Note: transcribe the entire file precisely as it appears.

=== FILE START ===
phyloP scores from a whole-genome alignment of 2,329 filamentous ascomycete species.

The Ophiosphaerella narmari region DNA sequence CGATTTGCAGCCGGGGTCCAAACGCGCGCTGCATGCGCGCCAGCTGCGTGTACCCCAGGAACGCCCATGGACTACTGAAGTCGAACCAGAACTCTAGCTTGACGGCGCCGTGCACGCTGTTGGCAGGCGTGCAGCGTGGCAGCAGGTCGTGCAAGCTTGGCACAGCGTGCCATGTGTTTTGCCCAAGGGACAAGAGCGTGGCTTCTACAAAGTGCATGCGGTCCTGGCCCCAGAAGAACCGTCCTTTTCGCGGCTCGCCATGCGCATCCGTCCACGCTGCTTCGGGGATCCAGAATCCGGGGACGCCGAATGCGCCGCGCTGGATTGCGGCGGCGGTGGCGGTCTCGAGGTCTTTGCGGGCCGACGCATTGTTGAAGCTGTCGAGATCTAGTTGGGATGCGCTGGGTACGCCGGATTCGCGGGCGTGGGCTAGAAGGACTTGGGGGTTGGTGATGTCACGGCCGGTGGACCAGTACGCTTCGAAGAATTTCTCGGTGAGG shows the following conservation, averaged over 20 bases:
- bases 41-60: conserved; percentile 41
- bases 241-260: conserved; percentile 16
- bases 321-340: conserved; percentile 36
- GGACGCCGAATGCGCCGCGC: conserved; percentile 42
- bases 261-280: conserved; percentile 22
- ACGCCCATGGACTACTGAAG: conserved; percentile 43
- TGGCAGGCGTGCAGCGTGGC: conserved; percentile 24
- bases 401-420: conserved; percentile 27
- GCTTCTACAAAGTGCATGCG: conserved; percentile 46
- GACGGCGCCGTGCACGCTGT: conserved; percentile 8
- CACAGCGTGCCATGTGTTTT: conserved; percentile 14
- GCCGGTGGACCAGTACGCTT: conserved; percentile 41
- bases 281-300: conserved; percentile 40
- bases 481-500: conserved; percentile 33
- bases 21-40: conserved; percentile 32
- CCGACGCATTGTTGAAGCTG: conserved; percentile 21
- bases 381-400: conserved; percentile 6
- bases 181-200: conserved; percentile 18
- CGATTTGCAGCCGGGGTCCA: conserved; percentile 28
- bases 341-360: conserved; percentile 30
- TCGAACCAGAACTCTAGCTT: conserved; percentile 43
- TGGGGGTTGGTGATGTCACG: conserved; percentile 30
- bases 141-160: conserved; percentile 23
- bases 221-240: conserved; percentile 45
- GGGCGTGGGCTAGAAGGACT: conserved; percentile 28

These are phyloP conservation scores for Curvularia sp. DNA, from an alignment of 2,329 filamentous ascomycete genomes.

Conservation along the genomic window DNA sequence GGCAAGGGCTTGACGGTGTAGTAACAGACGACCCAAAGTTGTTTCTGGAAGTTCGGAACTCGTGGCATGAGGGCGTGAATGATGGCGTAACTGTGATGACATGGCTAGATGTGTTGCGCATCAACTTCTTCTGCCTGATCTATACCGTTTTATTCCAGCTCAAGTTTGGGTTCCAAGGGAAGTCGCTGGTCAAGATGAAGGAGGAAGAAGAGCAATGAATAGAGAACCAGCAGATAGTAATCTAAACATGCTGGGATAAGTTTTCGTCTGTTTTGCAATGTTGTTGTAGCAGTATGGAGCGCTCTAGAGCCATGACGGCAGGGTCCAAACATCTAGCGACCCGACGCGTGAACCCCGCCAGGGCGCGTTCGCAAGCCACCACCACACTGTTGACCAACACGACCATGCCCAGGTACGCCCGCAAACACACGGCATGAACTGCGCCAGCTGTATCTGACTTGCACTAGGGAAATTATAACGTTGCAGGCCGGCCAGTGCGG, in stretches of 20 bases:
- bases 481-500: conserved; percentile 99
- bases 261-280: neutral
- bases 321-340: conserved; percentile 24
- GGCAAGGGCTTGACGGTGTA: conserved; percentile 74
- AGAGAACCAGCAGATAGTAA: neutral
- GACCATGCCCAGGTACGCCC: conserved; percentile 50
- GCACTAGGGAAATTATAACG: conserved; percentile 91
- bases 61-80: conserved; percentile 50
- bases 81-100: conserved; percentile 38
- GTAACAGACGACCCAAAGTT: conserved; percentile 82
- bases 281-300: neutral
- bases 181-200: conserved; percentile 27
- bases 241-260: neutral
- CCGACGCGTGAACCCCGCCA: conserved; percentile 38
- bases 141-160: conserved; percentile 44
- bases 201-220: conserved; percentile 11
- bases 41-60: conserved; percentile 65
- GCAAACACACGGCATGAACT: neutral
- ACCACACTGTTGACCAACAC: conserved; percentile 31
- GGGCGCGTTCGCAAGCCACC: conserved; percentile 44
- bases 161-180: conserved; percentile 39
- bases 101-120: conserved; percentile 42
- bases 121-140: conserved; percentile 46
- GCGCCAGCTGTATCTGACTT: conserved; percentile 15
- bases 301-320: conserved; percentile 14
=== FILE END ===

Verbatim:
phyloP scores from a whole-genome alignment of 2,329 filamentous ascomycete species.

The Ophiosphaerella narmari region DNA sequence CGATTTGCAGCCGGGGTCCAAACGCGCGCTGCATGCGCGCCAGCTGCGTGTACCCCAGGAACGCCCATGGACTACTGAAGTCGAACCAGAACTCTAGCTTGACGGCGCCGTGCACGCTGTTGGCAGGCGTGCAGCGTGGCAGCAGGTCGTGCAAGCTTGGCACAGCGTGCCATGTGTTTTGCCCAAGGGACAAGAGCGTGGCTTCTACAAAGTGCATGCGGTCCTGGCCCCAGAAGAACCGTCCTTTTCGCGGCTCGCCATGCGCATCCGTCCACGCTGCTTCGGGGATCCAGAATCCGGGGACGCCGAATGCGCCGCGCTGGATTGCGGCGGCGGTGGCGGTCTCGAGGTCTTTGCGGGCCGACGCATTGTTGAAGCTGTCGAGATCTAGTTGGGATGCGCTGGGTACGCCGGATTCGCGGGCGTGGGCTAGAAGGACTTGGGGGTTGGTGATGTCACGGCCGGTGGACCAGTACGCTTCGAAGAATTTCTCGGTGAGG shows the following conservation, averaged over 20 bases:
- bases 41-60: conserved; percentile 41
- bases 241-260: conserved; percentile 16
- bases 321-340: conserved; percentile 36
- GGACGCCGAATGCGCCGCGC: conserved; percentile 42
- bases 261-280: conserved; percentile 22
- ACGCCCATGGACTACTGAAG: conserved; percentile 43
- TGGCAGGCGTGCAGCGTGGC: conserved; percentile 24
- bases 401-420: conserved; percentile 27
- GCTTCTACAAAGTGCATGCG: conserved; percentile 46
- GACGGCGCCGTGCACGCTGT: conserved; percentile 8
- CACAGCGTGCCATGTGTTTT: conserved; percentile 14
- GCCGGTGGACCAGTACGCTT: conserved; percentile 41
- bases 281-300: conserved; percentile 40
- bases 481-500: conserved; percentile 33
- bases 21-40: conserved; percentile 32
- CCGACGCATTGTTGAAGCTG: conserved; percentile 21
- bases 381-400: conserved; percentile 6
- bases 181-200: conserved; percentile 18
- CGATTTGCAGCCGGGGTCCA: conserved; percentile 28
- bases 341-360: conserved; percentile 30
- TCGAACCAGAACTCTAGCTT: conserved; percentile 43
- TGGGGGTTGGTGATGTCACG: conserved; percentile 30
- bases 141-160: conserved; percentile 23
- bases 221-240: conserved; percentile 45
- GGGCGTGGGCTAGAAGGACT: conserved; percentile 28

These are phyloP conservation scores for Curvularia sp. DNA, from an alignment of 2,329 filamentous ascomycete genomes.

Conservation along the genomic window DNA sequence GGCAAGGGCTTGACGGTGTAGTAACAGACGACCCAAAGTTGTTTCTGGAAGTTCGGAACTCGTGGCATGAGGGCGTGAATGATGGCGTAACTGTGATGACATGGCTAGATGTGTTGCGCATCAACTTCTTCTGCCTGATCTATACCGTTTTATTCCAGCTCAAGTTTGGGTTCCAAGGGAAGTCGCTGGTCAAGATGAAGGAGGAAGAAGAGCAATGAATAGAGAACCAGCAGATAGTAATCTAAACATGCTGGGATAAGTTTTCGTCTGTTTTGCAATGTTGTTGTAGCAGTATGGAGCGCTCTAGAGCCATGACGGCAGGGTCCAAACATCTAGCGACCCGACGCGTGAACCCCGCCAGGGCGCGTTCGCAAGCCACCACCACACTGTTGACCAACACGACCATGCCCAGGTACGCCCGCAAACACACGGCATGAACTGCGCCAGCTGTATCTGACTTGCACTAGGGAAATTATAACGTTGCAGGCCGGCCAGTGCGG, in stretches of 20 bases:
- bases 481-500: conserved; percentile 99
- bases 261-280: neutral
- bases 321-340: conserved; percentile 24
- GGCAAGGGCTTGACGGTGTA: conserved; percentile 74
- AGAGAACCAGCAGATAGTAA: neutral
- GACCATGCCCAGGTACGCCC: conserved; percentile 50
- GCACTAGGGAAATTATAACG: conserved; percentile 91
- bases 61-80: conserved; percentile 50
- bases 81-100: conserved; percentile 38
- GTAACAGACGACCCAAAGTT: conserved; percentile 82
- bases 281-300: neutral
- bases 181-200: conserved; percentile 27
- bases 241-260: neutral
- CCGACGCGTGAACCCCGCCA: conserved; percentile 38
- bases 141-160: conserved; percentile 44
- bases 201-220: conserved; percentile 11
- bases 41-60: conserved; percentile 65
- GCAAACACACGGCATGAACT: neutral
- ACCACACTGTTGACCAACAC: conserved; percentile 31
- GGGCGCGTTCGCAAGCCACC: conserved; percentile 44
- bases 161-180: conserved; percentile 39
- bases 101-120: conserved; percentile 42
- bases 121-140: conserved; percentile 46
- GCGCCAGCTGTATCTGACTT: conserved; percentile 15
- bases 301-320: conserved; percentile 14